Reiterating JFG’s observation that while engineers normally frown upon split brains, the damage of split brain may well be within a product’s allowance.
Topologies and scenarios#
As always, getting best durability as possible, best consistency as possible, best response times as possible, best split brain mitigation as possible, is costly. Product owners and engineers make reasonable tradeoffs.
Let’s consider a few configured topologies, and see what scenarios we can expect upon failure. In particular, how durable our data is, can we expect it to be consistent, and can we expect split brains.
General scenario: wait for single replica, multiple semi-sync replicas
In this common scenario our primary is configured with rpl_semi_sync_master_wait_for_slave_count=1, and there are multiple (more than one) replicas configured with semi-sync. Let’s say there are 4 semi-sync replicas, named R1, R2, R3, and R4. We nickname this setup “1-n”
In this setup, a write takes place on the primary, and before approving the write to the user/app, the primary waits for an acknowledgement from exactly one replica. It doesn’t matter which. For some writes, it will be replica R1; at some other time, R4 is the first to acknowledge.
It’s important to note that the changelog, the binary log, is sequential. A replica that acknowledges some changelog event, has necessarily received all of its prior events. This is why the primary doesn’t need to care that different acknowledgements come from different replicas. An acknowledgement means there’s a replica with full durability of committed transactions up to and including the one in question.
Should the primary fail, we have at least one replica guaranteed to have all approved commits in its relay logs. These are not necessarily applied, but if our replication cluster is normally low-lagged, we can expect those commits to be few, and we can expect the replica to catch up (apply those commits) within a few seconds or less.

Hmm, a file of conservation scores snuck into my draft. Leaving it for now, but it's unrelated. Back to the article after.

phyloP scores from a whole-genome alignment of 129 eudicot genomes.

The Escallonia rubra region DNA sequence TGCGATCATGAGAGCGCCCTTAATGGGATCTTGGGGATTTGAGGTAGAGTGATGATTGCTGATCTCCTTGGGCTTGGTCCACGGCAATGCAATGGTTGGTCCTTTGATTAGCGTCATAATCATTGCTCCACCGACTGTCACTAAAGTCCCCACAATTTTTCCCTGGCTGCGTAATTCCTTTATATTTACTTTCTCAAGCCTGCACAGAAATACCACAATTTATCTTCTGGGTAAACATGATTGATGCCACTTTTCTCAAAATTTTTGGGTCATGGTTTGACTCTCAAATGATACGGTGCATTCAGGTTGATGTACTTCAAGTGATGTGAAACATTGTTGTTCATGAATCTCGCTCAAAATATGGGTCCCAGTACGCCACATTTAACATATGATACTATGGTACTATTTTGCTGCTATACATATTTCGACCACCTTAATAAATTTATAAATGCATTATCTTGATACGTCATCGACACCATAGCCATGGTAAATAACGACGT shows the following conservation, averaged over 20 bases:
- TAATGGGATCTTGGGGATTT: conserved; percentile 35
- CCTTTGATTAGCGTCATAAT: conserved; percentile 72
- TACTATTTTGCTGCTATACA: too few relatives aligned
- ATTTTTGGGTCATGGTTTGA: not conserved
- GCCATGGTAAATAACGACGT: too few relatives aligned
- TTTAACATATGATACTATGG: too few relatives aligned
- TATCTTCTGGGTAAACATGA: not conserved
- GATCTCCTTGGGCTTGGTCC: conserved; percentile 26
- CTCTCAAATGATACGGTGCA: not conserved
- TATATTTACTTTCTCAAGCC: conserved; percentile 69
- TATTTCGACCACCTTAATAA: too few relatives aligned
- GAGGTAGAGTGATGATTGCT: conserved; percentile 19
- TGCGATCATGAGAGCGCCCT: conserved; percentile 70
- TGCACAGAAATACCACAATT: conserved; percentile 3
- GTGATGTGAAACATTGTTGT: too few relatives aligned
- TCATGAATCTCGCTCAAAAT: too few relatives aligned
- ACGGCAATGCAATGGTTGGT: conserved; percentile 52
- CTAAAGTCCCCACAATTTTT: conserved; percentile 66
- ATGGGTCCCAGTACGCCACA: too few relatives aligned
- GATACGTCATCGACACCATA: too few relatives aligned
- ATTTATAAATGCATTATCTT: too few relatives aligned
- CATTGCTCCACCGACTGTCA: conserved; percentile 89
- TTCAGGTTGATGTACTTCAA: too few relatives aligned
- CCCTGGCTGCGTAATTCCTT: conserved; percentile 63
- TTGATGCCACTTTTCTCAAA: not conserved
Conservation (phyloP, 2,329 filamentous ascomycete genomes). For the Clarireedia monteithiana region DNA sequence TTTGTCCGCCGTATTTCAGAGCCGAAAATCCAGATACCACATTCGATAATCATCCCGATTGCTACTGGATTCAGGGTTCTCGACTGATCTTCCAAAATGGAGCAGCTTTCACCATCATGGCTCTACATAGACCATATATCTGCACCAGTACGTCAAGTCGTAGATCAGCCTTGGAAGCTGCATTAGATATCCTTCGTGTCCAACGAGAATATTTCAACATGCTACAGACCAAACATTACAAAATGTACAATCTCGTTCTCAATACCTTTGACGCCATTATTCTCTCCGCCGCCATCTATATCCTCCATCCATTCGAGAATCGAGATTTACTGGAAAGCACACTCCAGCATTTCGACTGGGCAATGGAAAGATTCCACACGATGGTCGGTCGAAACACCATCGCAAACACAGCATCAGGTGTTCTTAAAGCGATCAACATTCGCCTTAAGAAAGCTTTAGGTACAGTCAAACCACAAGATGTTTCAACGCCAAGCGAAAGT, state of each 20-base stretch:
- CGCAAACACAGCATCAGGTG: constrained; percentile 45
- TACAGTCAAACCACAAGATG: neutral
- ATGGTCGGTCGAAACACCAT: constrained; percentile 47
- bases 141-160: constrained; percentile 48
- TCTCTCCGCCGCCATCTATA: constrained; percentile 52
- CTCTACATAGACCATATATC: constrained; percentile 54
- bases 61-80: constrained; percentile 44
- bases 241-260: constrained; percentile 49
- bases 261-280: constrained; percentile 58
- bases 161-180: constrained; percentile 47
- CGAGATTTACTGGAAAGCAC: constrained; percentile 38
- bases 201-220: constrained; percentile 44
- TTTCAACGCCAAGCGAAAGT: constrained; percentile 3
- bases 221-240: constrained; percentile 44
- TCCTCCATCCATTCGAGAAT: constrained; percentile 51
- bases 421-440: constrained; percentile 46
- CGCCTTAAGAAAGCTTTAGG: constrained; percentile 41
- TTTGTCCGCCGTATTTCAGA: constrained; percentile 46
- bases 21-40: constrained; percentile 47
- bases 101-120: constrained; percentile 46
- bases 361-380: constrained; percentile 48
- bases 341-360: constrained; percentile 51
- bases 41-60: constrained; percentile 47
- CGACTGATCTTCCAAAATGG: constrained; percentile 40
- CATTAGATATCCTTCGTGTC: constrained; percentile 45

A possible situation is that there may be non-semi-sync replicas even more up to date than our semi-sync replica. We can choose to use them. The fact they have more transactions than the most up-to-date semi sync replica means they have received binary log events not acknowledged by a semi-sync replica. While this may seem confusing at first, these are fine to accept, and do not contradict our promise to our users. We promised that “if the primary tells you a commit is successful, then the data is durable elsewhere”. We never said anything about the state of the data before telling the user the commit is successful. In fact, this scenario is no different than the primary actually getting a commit acknowledged by the replica, begins to communicate that to the user, then crashing halfway. The user cannot distinguish between the two cases at the time of failure (though post crash analysis may indicate which of the two was true).
And so we can choose to use the data from that even-more-up-to-date non-semi-sync replica, seed the rest of the replicas with that data, or, we can choose to throw away any server that is more-up-to-date than our most-up-to-date semi-sync replica and recycle them. It’s our choice and it’s down to operational considerations (time, capacity, load, ...).
If data is durable, does that mean it’s available?
Not necessarily. Consider this possible, even likely scenario: the primary and R1 are both in the same data center. R2, R3, R4 are in different availability zones, possibly remote, and so have higher latency than R1 communicating to the primary.
The app issues an UPDATE on the primary. R1 acknowledges the write. R2, R3, R4 do not, as yet. But the primary does not care, it commits and reports success to the app. Then the primary and R1 both get network isolated together because the DC they’re in has lost network. The loss of network cut short the delivery of the change log to R2, R3, R4. They never got it.
Should we promote either R2, R3, or R4, we lose consistency. The app expects the result of that UPDATE to be there, but neither of these servers have the data. Moreover, even human intervention is limited. Since the data is only found on primary and R1, we cannot get hold of the data. A human can always transport to the physical server to extract the data and send it over via cellular network, or even by car. It’s likely that this will take substantial time.
A predefined failover plan may choose to promote, say, R2, after all, losing some data, but cutting short on outage time. Reconciliation will have to take place afterwards.
Do we even know the status?
If the primary and one of the semi-sync replicas go offline, we have an additional problem: we can’t say for sure whether any of the remaining semi-sync replicas got the latest updates from the primary. It’s possible that they did. But it’s also possible that the single semi-sync replica that went offline, was the single one to get and acknowledge some last writes taking place on the primary.